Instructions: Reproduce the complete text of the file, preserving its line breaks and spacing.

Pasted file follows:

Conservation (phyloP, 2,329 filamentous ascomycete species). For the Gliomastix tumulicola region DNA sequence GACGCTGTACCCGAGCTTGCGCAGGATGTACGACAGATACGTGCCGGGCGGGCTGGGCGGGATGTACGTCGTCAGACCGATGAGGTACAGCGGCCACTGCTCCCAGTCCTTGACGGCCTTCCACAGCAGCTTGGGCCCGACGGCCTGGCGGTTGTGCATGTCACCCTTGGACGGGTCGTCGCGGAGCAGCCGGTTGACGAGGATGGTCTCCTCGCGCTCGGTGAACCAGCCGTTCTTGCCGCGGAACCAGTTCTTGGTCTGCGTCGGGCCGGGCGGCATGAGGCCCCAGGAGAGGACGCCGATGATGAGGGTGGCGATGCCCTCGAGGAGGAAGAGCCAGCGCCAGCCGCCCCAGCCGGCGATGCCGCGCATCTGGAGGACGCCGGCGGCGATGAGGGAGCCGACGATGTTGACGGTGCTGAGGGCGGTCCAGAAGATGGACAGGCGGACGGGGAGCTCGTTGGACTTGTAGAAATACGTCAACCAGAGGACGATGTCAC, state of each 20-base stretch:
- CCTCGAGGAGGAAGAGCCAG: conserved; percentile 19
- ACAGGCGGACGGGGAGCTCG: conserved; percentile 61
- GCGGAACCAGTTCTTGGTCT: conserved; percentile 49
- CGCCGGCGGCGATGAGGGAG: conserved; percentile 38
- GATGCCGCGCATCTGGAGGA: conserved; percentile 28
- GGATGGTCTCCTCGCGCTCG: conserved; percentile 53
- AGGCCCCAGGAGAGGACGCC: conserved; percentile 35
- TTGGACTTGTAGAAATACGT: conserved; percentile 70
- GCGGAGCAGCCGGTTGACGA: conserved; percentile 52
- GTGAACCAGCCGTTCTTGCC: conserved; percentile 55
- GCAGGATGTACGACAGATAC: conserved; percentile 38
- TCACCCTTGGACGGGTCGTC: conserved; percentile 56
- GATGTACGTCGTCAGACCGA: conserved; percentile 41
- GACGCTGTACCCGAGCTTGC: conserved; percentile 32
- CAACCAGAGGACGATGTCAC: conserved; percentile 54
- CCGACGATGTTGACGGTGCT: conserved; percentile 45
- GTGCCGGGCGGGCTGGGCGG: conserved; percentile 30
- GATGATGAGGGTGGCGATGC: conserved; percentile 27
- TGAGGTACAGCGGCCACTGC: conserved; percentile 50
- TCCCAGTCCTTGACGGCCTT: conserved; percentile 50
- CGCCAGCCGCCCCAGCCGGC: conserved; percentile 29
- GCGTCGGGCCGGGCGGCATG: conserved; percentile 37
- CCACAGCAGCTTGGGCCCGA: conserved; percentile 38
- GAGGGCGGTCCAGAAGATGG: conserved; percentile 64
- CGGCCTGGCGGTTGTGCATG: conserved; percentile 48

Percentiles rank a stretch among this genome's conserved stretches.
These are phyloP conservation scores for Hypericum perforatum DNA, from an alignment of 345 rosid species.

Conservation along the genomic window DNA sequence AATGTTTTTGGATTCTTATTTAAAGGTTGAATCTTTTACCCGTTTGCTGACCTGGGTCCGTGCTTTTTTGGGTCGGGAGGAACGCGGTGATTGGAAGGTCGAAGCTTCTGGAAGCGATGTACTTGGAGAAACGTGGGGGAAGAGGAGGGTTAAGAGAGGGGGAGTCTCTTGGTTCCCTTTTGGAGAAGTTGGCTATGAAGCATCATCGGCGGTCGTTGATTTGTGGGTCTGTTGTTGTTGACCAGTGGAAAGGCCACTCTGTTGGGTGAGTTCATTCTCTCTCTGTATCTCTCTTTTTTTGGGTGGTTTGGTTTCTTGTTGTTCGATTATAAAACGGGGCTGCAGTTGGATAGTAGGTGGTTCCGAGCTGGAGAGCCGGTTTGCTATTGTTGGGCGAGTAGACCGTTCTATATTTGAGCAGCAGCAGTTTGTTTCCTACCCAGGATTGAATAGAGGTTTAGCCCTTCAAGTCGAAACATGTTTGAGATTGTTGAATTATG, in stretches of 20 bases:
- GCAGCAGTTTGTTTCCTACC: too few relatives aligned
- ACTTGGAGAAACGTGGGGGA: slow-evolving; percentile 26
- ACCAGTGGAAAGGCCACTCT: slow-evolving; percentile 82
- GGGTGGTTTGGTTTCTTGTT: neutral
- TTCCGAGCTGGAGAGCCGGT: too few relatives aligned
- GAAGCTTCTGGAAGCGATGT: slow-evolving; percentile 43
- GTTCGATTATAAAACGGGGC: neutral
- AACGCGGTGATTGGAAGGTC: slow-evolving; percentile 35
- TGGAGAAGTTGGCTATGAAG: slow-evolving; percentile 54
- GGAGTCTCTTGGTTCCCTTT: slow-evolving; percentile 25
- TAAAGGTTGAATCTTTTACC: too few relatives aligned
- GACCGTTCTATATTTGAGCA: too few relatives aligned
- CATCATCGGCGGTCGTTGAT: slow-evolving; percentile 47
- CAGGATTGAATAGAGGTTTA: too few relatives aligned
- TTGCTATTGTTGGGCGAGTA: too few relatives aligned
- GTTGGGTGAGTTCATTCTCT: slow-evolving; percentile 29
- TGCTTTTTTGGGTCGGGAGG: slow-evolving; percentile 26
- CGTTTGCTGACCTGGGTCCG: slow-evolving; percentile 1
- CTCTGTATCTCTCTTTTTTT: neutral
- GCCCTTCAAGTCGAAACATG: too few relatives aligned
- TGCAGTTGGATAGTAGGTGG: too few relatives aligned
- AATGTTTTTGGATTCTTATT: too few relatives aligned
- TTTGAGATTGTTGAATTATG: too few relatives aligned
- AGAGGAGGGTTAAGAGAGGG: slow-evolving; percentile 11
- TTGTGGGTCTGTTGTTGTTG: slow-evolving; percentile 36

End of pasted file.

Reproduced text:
Conservation (phyloP, 2,329 filamentous ascomycete species). For the Gliomastix tumulicola region DNA sequence GACGCTGTACCCGAGCTTGCGCAGGATGTACGACAGATACGTGCCGGGCGGGCTGGGCGGGATGTACGTCGTCAGACCGATGAGGTACAGCGGCCACTGCTCCCAGTCCTTGACGGCCTTCCACAGCAGCTTGGGCCCGACGGCCTGGCGGTTGTGCATGTCACCCTTGGACGGGTCGTCGCGGAGCAGCCGGTTGACGAGGATGGTCTCCTCGCGCTCGGTGAACCAGCCGTTCTTGCCGCGGAACCAGTTCTTGGTCTGCGTCGGGCCGGGCGGCATGAGGCCCCAGGAGAGGACGCCGATGATGAGGGTGGCGATGCCCTCGAGGAGGAAGAGCCAGCGCCAGCCGCCCCAGCCGGCGATGCCGCGCATCTGGAGGACGCCGGCGGCGATGAGGGAGCCGACGATGTTGACGGTGCTGAGGGCGGTCCAGAAGATGGACAGGCGGACGGGGAGCTCGTTGGACTTGTAGAAATACGTCAACCAGAGGACGATGTCAC, state of each 20-base stretch:
- CCTCGAGGAGGAAGAGCCAG: conserved; percentile 19
- ACAGGCGGACGGGGAGCTCG: conserved; percentile 61
- GCGGAACCAGTTCTTGGTCT: conserved; percentile 49
- CGCCGGCGGCGATGAGGGAG: conserved; percentile 38
- GATGCCGCGCATCTGGAGGA: conserved; percentile 28
- GGATGGTCTCCTCGCGCTCG: conserved; percentile 53
- AGGCCCCAGGAGAGGACGCC: conserved; percentile 35
- TTGGACTTGTAGAAATACGT: conserved; percentile 70
- GCGGAGCAGCCGGTTGACGA: conserved; percentile 52
- GTGAACCAGCCGTTCTTGCC: conserved; percentile 55
- GCAGGATGTACGACAGATAC: conserved; percentile 38
- TCACCCTTGGACGGGTCGTC: conserved; percentile 56
- GATGTACGTCGTCAGACCGA: conserved; percentile 41
- GACGCTGTACCCGAGCTTGC: conserved; percentile 32
- CAACCAGAGGACGATGTCAC: conserved; percentile 54
- CCGACGATGTTGACGGTGCT: conserved; percentile 45
- GTGCCGGGCGGGCTGGGCGG: conserved; percentile 30
- GATGATGAGGGTGGCGATGC: conserved; percentile 27
- TGAGGTACAGCGGCCACTGC: conserved; percentile 50
- TCCCAGTCCTTGACGGCCTT: conserved; percentile 50
- CGCCAGCCGCCCCAGCCGGC: conserved; percentile 29
- GCGTCGGGCCGGGCGGCATG: conserved; percentile 37
- CCACAGCAGCTTGGGCCCGA: conserved; percentile 38
- GAGGGCGGTCCAGAAGATGG: conserved; percentile 64
- CGGCCTGGCGGTTGTGCATG: conserved; percentile 48

Percentiles rank a stretch among this genome's conserved stretches.
These are phyloP conservation scores for Hypericum perforatum DNA, from an alignment of 345 rosid species.

Conservation along the genomic window DNA sequence AATGTTTTTGGATTCTTATTTAAAGGTTGAATCTTTTACCCGTTTGCTGACCTGGGTCCGTGCTTTTTTGGGTCGGGAGGAACGCGGTGATTGGAAGGTCGAAGCTTCTGGAAGCGATGTACTTGGAGAAACGTGGGGGAAGAGGAGGGTTAAGAGAGGGGGAGTCTCTTGGTTCCCTTTTGGAGAAGTTGGCTATGAAGCATCATCGGCGGTCGTTGATTTGTGGGTCTGTTGTTGTTGACCAGTGGAAAGGCCACTCTGTTGGGTGAGTTCATTCTCTCTCTGTATCTCTCTTTTTTTGGGTGGTTTGGTTTCTTGTTGTTCGATTATAAAACGGGGCTGCAGTTGGATAGTAGGTGGTTCCGAGCTGGAGAGCCGGTTTGCTATTGTTGGGCGAGTAGACCGTTCTATATTTGAGCAGCAGCAGTTTGTTTCCTACCCAGGATTGAATAGAGGTTTAGCCCTTCAAGTCGAAACATGTTTGAGATTGTTGAATTATG, in stretches of 20 bases:
- GCAGCAGTTTGTTTCCTACC: too few relatives aligned
- ACTTGGAGAAACGTGGGGGA: slow-evolving; percentile 26
- ACCAGTGGAAAGGCCACTCT: slow-evolving; percentile 82
- GGGTGGTTTGGTTTCTTGTT: neutral
- TTCCGAGCTGGAGAGCCGGT: too few relatives aligned
- GAAGCTTCTGGAAGCGATGT: slow-evolving; percentile 43
- GTTCGATTATAAAACGGGGC: neutral
- AACGCGGTGATTGGAAGGTC: slow-evolving; percentile 35
- TGGAGAAGTTGGCTATGAAG: slow-evolving; percentile 54
- GGAGTCTCTTGGTTCCCTTT: slow-evolving; percentile 25
- TAAAGGTTGAATCTTTTACC: too few relatives aligned
- GACCGTTCTATATTTGAGCA: too few relatives aligned
- CATCATCGGCGGTCGTTGAT: slow-evolving; percentile 47
- CAGGATTGAATAGAGGTTTA: too few relatives aligned
- TTGCTATTGTTGGGCGAGTA: too few relatives aligned
- GTTGGGTGAGTTCATTCTCT: slow-evolving; percentile 29
- TGCTTTTTTGGGTCGGGAGG: slow-evolving; percentile 26
- CGTTTGCTGACCTGGGTCCG: slow-evolving; percentile 1
- CTCTGTATCTCTCTTTTTTT: neutral
- GCCCTTCAAGTCGAAACATG: too few relatives aligned
- TGCAGTTGGATAGTAGGTGG: too few relatives aligned
- AATGTTTTTGGATTCTTATT: too few relatives aligned
- TTTGAGATTGTTGAATTATG: too few relatives aligned
- AGAGGAGGGTTAAGAGAGGG: slow-evolving; percentile 11
- TTGTGGGTCTGTTGTTGTTG: slow-evolving; percentile 36